Pages: 73 - 87
      Abstract: AbstractTomato chlorotic spot virus (TCSV) is an orthotospovirus that causes a devastating disease in tomato (Lycopersicon esculentum Miller). TCSV emerged recently in South Florida. Studies were conducted in three commercial tomato fields in Miami-Dade County, Florida during the vegetable-growing seasons from October to April in 2015 through 2017. Each year, data were collected at 3, 6, and 9 wk after transplanting at various distances from the edges of each fields. Based on 3 yr total samples, three species of thrips were commonly observed melon thrips, Thrips palmi Karny (62.16 ± 0.79%), being the most abundant species followed by common blossom thrips, Frankliniella schultzei Trybom (21.55 ± 0.66%), and western flower thrips, Frankliniella occidentalis (Pergande) (16.26 ± 0.61%). Abundance of all thrips and TCSV infected plants was high at the edge of a tomato field 3 wk after transplanting with significantly fewer infected plants toward the center of the field. The distribution patterns of thrips and TCSV in various fields were mostly regular and aggregated across the sampling dates during the study period. Abundance of TCSV symptomatic plants and thrips species was high at the edge of the field and increased over time. The number of samples required to accurately determine population density of thrips was calculated by using three precision levels (0.10, 0.20, 0.30) at three predetermined densities of thrips (0.10, 0.20, and 0.40 per sample). This information will provide guidelines to growers, crop protection personnel, agricultural scouts, and researchers to develop a sustainable thrips and tospovirus management program.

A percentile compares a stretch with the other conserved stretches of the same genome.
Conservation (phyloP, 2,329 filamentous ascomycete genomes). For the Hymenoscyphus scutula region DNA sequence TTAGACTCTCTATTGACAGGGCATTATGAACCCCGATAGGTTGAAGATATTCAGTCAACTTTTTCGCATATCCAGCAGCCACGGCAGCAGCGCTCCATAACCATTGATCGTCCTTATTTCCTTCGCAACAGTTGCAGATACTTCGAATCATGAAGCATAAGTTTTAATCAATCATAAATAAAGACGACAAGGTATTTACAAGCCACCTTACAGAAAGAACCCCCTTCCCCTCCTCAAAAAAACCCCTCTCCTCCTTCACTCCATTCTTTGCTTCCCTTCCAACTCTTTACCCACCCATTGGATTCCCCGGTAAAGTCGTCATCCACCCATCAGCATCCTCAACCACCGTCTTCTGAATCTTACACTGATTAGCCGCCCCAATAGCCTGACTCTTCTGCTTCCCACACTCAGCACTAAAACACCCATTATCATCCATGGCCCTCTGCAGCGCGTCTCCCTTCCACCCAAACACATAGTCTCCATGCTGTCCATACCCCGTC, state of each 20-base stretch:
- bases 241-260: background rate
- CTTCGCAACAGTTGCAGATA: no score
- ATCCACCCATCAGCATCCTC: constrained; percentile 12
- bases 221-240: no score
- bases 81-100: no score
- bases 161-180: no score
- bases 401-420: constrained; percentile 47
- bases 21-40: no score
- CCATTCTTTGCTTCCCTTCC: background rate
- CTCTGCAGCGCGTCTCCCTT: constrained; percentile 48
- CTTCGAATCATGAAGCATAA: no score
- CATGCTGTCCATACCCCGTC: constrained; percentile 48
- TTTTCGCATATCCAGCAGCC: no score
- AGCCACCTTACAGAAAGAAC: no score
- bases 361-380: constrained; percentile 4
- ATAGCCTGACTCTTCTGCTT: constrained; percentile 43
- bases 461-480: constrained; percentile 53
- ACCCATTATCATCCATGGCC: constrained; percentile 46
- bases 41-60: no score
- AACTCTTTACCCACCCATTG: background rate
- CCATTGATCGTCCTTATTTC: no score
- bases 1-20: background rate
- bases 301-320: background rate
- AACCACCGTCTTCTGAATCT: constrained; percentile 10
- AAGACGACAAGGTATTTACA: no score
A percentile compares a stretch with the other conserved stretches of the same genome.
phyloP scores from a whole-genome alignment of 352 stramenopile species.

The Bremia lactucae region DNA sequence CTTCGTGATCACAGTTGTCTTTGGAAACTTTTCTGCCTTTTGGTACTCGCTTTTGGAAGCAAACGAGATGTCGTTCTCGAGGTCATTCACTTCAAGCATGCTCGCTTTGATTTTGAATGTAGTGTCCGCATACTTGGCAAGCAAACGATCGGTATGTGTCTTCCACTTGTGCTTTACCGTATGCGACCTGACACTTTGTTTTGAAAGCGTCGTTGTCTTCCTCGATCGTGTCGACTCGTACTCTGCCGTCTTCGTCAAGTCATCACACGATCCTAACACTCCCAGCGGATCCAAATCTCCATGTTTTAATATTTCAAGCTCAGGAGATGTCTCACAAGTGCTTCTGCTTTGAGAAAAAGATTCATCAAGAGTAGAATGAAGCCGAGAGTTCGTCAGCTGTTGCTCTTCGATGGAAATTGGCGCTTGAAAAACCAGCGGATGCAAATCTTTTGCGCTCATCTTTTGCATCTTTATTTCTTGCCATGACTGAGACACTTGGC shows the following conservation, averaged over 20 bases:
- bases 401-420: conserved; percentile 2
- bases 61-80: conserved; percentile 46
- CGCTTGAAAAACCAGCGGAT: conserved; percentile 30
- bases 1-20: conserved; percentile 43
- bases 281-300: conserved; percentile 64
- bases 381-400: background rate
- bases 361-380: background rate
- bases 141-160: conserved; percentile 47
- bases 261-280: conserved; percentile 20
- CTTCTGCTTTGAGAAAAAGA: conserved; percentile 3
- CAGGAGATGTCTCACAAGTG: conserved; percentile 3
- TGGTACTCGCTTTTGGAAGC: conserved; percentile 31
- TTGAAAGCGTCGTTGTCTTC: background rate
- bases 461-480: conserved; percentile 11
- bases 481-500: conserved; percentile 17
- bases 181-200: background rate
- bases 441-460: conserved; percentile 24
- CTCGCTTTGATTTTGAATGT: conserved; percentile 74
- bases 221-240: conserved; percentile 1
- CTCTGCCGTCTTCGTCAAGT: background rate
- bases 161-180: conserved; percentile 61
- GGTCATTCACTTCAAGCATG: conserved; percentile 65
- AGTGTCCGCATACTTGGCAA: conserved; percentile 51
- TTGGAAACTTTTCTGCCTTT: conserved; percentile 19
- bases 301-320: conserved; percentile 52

PubDate: Fri, 10 Jan 2020 00:00:00 GMT
      DOI: 10.1093/ee/nvz153
      Issue No: Vol. 49, No. 1 (2020)
       
  • Soybean Host Plant Resistance to Megacopta cribraria (Hemiptera:
           Plataspidae) and the Potential Role of Leaf Trichome Density
    • Authors: Lahiri S; Reisig D, Reay-Jones F, et al.
      Pages: 88 - 97
      Abstract: AbstractMegacopta cribraria (F.) (Hemiptera: Plataspidae) is an invasive pest of soybean that has spread across the southeastern United States since its initial discovery in 2009 in Georgia. Previous studies in the southeastern states have documented both the population dynamics of this pest and host plant resistance (HPR) among soybean varieties, although the specific mechanisms of HPR remain unknown. The objectives of this study were, therefore, to 1) quantify field resistance to M. cribraria in multiple soybean varieties in two states previously affected by severe M. cribraria infestations, North Carolina (NC) and South Carolina (SC); and 2) study the role of soybean trichome density in imparting resistance against M. cribraria. Soybean variety ‘Camp’ was least attractive to M. cribraria, through time and locations, suggesting consistent resistance. Other varieties showed variable performance among the locations and sampling dates. A significant difference in trichome density was evident. However, there was no correlation between trichome density and M. cribraria infestation. Compared to a previously published study in the same location, when M. cribraria adults emerging from overwintering dispersed into soybeans, in our study only first-generation adults dispersed into soybeans. Considering the current trend of significantly lower M. cribraria infestation rates in North and South Carolina, this pest may be finally succumbing to indigenous natural enemies and should be managed by incorporating integrated pest management tactics, such as HPR, that help conserve natural enemy populations.
      PubDate: Mon, 06 Jan 2020 00:00:00 GMT
      DOI: 10.1093/ee/nvz158
      Issue No: Vol. 49, No. 1 (2020)
       
  • Thermal Tolerance of Gloomy Scale (Hemiptera: Diaspididae) in the Eastern
           United States
    • Authors: Just M; Frank S, Johnson K.
      Pages: 104 - 114